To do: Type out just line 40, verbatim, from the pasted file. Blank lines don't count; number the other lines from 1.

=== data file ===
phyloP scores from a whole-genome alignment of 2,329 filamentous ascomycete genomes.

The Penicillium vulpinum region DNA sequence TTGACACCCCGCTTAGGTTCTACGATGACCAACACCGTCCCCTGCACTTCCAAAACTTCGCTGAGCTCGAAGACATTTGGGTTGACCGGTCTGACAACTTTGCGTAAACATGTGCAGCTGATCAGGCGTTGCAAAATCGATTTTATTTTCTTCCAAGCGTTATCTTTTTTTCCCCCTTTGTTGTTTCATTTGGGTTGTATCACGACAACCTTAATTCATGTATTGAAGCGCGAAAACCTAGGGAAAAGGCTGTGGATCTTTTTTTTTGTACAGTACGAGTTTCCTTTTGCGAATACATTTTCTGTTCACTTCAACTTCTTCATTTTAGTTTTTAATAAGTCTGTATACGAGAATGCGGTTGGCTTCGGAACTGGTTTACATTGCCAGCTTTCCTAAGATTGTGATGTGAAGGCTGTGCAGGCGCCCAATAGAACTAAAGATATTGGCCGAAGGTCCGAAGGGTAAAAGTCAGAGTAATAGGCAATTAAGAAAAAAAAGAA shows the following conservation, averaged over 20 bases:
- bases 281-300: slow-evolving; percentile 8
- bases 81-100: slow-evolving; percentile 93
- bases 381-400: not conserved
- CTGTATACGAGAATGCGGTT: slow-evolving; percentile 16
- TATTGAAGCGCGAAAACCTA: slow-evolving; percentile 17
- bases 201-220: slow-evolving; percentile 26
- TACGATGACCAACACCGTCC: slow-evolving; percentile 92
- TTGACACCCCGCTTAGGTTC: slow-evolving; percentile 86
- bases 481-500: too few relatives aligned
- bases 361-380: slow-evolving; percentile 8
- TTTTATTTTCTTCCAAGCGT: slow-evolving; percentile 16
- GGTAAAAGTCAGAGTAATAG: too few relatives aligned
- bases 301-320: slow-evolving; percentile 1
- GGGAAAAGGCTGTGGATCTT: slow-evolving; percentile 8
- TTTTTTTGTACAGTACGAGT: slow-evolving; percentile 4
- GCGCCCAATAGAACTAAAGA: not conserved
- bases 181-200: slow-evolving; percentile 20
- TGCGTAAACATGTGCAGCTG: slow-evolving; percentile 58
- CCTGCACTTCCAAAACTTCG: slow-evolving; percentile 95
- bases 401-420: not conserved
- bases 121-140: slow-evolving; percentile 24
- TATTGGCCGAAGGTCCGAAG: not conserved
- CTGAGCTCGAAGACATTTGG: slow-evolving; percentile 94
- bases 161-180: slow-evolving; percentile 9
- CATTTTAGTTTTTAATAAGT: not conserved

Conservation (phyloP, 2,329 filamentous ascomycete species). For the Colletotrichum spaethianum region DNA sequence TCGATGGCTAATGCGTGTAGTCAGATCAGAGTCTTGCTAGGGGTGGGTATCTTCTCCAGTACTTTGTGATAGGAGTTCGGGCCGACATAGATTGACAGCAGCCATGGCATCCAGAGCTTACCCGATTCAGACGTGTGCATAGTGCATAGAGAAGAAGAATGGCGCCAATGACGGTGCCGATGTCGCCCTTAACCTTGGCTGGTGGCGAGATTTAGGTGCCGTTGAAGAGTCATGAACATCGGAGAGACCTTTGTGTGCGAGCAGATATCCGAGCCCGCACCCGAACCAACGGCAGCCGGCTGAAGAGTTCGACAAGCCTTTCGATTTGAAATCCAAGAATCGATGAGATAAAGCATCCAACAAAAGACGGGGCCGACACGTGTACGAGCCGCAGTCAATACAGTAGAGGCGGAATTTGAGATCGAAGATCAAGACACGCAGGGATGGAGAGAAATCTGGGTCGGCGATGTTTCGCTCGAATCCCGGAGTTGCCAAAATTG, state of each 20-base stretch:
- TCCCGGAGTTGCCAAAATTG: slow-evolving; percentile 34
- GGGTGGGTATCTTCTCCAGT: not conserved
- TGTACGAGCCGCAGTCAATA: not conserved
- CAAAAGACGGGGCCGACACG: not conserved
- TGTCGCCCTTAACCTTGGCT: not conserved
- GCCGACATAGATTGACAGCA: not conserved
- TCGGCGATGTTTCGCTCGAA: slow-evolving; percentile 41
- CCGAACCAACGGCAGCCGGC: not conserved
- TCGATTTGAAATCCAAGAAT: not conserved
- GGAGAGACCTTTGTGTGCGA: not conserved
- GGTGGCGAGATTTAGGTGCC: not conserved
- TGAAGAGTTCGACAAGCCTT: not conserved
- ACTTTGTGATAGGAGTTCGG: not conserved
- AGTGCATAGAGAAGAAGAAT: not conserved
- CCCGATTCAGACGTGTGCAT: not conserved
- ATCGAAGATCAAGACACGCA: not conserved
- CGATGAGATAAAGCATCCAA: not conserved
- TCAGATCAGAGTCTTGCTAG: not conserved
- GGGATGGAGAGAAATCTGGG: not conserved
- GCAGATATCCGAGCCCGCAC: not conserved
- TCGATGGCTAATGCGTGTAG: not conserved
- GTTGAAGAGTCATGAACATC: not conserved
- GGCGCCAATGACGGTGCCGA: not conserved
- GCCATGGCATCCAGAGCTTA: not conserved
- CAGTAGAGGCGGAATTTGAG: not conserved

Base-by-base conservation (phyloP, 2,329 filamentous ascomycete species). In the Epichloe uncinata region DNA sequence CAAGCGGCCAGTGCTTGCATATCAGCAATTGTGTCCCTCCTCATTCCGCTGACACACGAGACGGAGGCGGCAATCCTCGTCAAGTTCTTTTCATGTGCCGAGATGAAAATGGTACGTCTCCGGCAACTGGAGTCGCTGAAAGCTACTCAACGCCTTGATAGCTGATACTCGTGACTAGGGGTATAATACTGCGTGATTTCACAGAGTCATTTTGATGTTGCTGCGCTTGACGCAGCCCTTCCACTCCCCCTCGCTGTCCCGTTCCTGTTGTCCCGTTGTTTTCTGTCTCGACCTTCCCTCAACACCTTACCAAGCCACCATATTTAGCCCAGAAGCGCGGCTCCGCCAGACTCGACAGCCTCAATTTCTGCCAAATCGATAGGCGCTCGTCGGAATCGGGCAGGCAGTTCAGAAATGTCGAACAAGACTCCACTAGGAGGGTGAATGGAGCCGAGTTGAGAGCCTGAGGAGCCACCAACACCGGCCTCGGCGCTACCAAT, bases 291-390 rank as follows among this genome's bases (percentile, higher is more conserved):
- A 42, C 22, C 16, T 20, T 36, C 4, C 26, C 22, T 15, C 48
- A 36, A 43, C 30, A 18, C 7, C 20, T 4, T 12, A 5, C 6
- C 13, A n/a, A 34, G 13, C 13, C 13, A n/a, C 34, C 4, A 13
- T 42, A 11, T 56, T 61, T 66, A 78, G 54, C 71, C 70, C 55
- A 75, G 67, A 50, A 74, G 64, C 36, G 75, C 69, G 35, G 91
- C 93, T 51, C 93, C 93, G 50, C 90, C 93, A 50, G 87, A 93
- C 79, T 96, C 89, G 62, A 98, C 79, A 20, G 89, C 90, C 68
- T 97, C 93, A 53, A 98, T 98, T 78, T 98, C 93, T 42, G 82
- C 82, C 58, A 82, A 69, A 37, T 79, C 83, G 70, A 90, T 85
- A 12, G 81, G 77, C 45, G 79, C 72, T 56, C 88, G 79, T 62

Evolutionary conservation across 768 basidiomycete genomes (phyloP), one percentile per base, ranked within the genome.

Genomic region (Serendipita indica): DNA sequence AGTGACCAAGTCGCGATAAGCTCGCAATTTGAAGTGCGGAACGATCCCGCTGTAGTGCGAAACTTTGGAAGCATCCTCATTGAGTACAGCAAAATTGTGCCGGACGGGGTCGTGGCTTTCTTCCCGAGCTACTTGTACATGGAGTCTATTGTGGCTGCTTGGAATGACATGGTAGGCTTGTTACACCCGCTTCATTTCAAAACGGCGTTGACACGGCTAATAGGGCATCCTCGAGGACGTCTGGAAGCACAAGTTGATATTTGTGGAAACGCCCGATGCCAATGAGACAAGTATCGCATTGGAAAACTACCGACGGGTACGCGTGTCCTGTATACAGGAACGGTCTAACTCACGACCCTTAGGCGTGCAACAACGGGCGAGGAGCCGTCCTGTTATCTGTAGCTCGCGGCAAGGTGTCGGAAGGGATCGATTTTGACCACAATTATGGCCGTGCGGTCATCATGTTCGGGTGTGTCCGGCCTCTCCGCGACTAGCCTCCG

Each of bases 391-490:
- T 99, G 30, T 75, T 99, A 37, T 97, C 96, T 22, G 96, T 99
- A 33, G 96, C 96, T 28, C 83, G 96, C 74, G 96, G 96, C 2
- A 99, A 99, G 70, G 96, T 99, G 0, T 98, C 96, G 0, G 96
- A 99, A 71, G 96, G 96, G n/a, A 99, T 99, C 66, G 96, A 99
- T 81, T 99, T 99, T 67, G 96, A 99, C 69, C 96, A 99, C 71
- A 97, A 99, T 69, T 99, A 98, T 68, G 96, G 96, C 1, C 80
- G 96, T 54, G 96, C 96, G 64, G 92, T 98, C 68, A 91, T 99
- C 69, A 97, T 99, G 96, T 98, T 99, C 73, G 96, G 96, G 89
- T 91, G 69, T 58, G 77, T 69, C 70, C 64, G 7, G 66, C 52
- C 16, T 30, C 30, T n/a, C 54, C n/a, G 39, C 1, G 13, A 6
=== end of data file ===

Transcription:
- TGAAGAGTTCGACAAGCCTT: not conserved